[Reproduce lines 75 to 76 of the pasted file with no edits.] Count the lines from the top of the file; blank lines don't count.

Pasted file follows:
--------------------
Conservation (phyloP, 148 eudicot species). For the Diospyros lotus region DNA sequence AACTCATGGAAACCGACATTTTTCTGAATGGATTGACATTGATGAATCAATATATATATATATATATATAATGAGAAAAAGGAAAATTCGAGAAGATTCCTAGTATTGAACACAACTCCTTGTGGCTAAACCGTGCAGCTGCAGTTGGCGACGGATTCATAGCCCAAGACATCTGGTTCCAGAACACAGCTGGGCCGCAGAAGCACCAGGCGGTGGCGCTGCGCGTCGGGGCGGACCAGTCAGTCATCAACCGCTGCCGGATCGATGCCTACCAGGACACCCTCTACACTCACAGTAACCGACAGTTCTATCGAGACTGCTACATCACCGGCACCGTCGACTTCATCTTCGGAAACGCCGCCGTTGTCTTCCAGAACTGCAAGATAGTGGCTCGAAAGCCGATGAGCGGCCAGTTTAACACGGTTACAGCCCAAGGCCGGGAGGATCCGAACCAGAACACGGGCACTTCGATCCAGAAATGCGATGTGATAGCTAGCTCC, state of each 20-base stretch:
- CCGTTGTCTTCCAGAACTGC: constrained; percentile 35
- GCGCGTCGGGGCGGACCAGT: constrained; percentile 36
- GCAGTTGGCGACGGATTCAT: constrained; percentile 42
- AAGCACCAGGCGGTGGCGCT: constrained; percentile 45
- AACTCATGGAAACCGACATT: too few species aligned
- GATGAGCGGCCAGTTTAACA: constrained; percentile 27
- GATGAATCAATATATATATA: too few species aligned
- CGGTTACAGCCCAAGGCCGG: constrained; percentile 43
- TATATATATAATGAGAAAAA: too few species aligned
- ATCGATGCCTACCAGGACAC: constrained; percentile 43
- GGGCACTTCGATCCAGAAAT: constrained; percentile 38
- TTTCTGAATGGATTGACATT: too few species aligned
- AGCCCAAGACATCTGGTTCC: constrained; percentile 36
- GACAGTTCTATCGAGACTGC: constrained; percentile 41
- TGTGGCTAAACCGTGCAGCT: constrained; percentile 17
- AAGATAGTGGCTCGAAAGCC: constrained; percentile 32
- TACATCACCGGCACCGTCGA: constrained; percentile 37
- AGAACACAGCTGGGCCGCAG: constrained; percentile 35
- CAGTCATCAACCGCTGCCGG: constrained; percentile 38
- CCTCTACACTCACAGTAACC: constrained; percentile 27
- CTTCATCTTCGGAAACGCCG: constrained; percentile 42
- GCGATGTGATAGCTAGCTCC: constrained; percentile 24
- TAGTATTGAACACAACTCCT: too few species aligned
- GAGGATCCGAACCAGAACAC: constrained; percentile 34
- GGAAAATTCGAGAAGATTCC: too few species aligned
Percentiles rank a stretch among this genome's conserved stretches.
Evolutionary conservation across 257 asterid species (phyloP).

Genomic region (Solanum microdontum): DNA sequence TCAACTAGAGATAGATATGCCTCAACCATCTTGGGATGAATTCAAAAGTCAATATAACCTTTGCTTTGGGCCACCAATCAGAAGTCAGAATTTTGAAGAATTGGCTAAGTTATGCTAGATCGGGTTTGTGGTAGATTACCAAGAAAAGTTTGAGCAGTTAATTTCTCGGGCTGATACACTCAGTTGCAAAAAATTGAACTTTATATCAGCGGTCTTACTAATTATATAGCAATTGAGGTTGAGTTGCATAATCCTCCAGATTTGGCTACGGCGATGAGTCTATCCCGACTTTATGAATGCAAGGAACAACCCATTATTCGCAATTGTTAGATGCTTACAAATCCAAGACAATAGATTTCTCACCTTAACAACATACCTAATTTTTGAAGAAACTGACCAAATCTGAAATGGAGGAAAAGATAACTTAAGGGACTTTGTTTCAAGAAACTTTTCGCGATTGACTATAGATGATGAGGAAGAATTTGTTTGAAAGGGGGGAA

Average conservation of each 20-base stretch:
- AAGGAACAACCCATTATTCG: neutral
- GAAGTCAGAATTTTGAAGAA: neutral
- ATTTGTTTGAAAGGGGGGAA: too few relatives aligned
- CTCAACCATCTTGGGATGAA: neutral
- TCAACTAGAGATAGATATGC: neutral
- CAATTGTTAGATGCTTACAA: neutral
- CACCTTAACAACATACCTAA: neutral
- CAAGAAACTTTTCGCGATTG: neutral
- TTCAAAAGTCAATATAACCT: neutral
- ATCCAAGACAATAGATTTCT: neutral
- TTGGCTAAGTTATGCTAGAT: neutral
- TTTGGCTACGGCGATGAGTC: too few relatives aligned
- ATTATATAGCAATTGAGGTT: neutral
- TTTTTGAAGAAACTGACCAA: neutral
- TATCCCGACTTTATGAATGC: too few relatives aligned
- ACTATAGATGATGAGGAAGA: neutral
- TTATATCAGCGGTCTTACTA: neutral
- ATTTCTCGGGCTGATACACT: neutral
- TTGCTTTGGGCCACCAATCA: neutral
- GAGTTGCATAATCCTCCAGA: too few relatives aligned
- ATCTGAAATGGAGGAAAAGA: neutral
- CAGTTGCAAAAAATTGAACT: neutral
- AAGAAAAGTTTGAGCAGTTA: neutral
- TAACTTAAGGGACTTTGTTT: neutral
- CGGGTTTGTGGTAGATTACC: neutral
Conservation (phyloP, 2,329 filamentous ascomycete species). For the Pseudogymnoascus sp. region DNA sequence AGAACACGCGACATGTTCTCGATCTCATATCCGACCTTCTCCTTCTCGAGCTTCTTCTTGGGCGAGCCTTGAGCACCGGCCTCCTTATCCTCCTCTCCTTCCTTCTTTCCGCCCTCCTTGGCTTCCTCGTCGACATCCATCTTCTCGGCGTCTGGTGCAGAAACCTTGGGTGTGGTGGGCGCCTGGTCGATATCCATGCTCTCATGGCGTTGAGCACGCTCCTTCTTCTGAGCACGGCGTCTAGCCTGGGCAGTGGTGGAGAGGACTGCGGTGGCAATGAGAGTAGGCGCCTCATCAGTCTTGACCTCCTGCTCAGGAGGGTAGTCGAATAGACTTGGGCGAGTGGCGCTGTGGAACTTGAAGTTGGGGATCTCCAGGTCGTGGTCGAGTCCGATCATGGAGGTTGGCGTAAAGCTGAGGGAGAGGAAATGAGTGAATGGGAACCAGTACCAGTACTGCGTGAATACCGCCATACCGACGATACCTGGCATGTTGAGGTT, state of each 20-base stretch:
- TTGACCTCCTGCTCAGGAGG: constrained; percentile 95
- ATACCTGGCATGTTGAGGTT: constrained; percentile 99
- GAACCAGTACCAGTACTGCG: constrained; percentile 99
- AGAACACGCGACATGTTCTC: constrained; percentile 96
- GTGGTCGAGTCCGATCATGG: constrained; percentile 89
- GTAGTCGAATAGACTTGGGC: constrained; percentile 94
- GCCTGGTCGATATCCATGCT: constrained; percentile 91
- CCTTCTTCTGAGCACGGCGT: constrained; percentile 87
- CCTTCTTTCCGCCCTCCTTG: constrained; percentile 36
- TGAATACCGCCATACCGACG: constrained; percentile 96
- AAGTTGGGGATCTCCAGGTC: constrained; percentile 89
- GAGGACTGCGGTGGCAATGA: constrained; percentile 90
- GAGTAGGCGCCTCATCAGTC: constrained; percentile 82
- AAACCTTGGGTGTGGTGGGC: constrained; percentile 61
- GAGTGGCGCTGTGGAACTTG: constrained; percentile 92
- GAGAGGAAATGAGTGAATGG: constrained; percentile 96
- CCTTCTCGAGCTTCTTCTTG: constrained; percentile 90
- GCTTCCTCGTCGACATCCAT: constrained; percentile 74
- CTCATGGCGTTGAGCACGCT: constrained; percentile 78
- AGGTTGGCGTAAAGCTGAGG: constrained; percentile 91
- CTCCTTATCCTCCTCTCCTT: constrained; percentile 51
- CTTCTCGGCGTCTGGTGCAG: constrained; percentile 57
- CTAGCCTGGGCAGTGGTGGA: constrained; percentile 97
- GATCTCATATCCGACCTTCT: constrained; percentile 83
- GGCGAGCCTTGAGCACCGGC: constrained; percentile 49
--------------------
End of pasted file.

- CTCATGGCGTTGAGCACGCT: constrained; percentile 78
- AGGTTGGCGTAAAGCTGAGG: constrained; percentile 91